Linear guide rails and bearings offer high stiffness and good travel accuracy. And they can support not only downward, upward, and side loads, they can also withstand overhung, or moment loads. Of course, the larger the linear rail and bearing system, the more moment capacity it has, but the arrangement of the bearing raceways—face-to-face or back-to-back—also influences the amount of overhung load that it can support.
While the face-to-face design (also known as the “X” arrangement) provides equal load capacities in all directions, it results in a shorter moment arm along which overhung loads are applied, which reduces moment load capacity. The back-to-back arrangement (also known as the “O” arrangement) provides a larger moment arm and gives higher moment load capacities.
Even with the back-to-back arrangement, however, linear guides have a relatively short distance between the raceways (essentially equal to the width of the rail), which limits their ability to handle roll moments, which are caused by loads overhung in the Y direction. To counter this limitation, using two rails in parallel—with either one or two bearings on each rail—allows the roll moment to be resolved into forces on each bearing block. Since linear bearings have much higher capacity for forces than for moments (especially roll moments), bearing life can be significantly increased. Another benefit of using dual guide rails and allowing moments to be resolved into forces is that linear bearings generally deflect less under pure forces than under moment loads.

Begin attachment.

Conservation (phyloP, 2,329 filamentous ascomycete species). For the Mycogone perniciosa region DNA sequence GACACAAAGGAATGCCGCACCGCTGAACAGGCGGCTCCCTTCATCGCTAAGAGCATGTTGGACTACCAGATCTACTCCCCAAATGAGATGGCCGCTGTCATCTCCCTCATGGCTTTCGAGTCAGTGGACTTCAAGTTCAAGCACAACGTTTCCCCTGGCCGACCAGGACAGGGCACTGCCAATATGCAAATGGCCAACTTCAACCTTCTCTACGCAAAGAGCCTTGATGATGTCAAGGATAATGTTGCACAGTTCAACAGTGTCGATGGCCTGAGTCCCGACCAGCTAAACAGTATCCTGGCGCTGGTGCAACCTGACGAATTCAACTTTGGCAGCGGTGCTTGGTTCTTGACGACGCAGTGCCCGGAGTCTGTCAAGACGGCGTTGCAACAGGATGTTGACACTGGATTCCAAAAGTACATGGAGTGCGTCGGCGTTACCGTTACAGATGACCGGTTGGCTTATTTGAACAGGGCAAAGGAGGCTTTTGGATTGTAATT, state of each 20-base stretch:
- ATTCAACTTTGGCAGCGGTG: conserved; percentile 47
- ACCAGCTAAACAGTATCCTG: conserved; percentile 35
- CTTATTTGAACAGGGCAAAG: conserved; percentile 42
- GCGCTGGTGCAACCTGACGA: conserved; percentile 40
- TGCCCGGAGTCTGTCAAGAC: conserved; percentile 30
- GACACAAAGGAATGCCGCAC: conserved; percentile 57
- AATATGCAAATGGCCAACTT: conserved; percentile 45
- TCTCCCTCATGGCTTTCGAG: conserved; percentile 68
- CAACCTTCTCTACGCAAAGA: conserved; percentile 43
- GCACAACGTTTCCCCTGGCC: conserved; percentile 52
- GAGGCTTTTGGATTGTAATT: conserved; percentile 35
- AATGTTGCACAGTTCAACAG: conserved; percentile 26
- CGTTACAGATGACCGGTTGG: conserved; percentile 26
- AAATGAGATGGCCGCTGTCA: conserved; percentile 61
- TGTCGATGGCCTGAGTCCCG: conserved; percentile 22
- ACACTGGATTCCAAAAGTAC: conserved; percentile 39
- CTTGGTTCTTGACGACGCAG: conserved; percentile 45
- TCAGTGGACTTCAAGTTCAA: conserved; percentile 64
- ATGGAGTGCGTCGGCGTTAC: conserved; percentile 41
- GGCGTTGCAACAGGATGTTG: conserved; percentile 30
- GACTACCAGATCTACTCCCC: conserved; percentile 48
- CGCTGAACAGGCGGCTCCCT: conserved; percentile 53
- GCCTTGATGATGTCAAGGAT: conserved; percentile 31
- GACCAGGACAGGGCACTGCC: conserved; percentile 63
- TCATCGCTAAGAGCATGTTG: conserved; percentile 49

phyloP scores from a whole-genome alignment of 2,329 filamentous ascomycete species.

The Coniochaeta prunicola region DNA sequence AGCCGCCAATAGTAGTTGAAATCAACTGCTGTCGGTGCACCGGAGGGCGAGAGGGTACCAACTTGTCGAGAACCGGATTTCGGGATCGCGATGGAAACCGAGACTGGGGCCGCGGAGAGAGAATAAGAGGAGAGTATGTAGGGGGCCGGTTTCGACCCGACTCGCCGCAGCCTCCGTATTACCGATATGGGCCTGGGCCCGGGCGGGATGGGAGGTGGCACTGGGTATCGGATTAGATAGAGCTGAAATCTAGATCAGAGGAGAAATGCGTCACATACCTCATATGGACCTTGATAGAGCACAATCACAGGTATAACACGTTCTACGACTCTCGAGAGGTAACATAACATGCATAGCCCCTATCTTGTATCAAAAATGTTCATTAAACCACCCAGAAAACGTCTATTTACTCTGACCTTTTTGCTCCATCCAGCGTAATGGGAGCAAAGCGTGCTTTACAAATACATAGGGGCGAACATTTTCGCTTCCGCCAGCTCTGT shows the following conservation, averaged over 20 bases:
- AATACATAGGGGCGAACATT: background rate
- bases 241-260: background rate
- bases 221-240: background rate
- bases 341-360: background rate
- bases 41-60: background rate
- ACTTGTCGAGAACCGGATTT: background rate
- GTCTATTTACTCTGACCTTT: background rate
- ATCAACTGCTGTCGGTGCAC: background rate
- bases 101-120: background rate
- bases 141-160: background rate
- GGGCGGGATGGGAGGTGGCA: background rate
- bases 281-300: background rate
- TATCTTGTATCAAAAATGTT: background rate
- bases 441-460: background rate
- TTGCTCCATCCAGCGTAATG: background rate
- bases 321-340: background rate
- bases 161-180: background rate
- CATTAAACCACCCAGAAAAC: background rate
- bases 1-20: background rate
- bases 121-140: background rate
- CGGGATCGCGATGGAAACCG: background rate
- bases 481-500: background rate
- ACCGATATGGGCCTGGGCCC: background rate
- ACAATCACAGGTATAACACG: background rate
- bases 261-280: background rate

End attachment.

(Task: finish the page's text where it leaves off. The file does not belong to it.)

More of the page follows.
Many linear actuator designs include two rails in parallel, with the drive mechanism—belt, screw, or linear motor—incorporated between the rails. While it’s not imperative that the drive be centered between the guide rails, doing so helps ensure even loading on all of the bearings, and reduces cogging, or uneven drive forces on each rail and bearing set. This arrangement also reduces the height of the actuator, making it relatively compact given the high load and moment capacity provided by the dual guide rails.
Recirculating bearings (bushings) that ride on round shafts are unable to handle roll moments. This is why most linear bushing applications require that two shafts be used in parallel.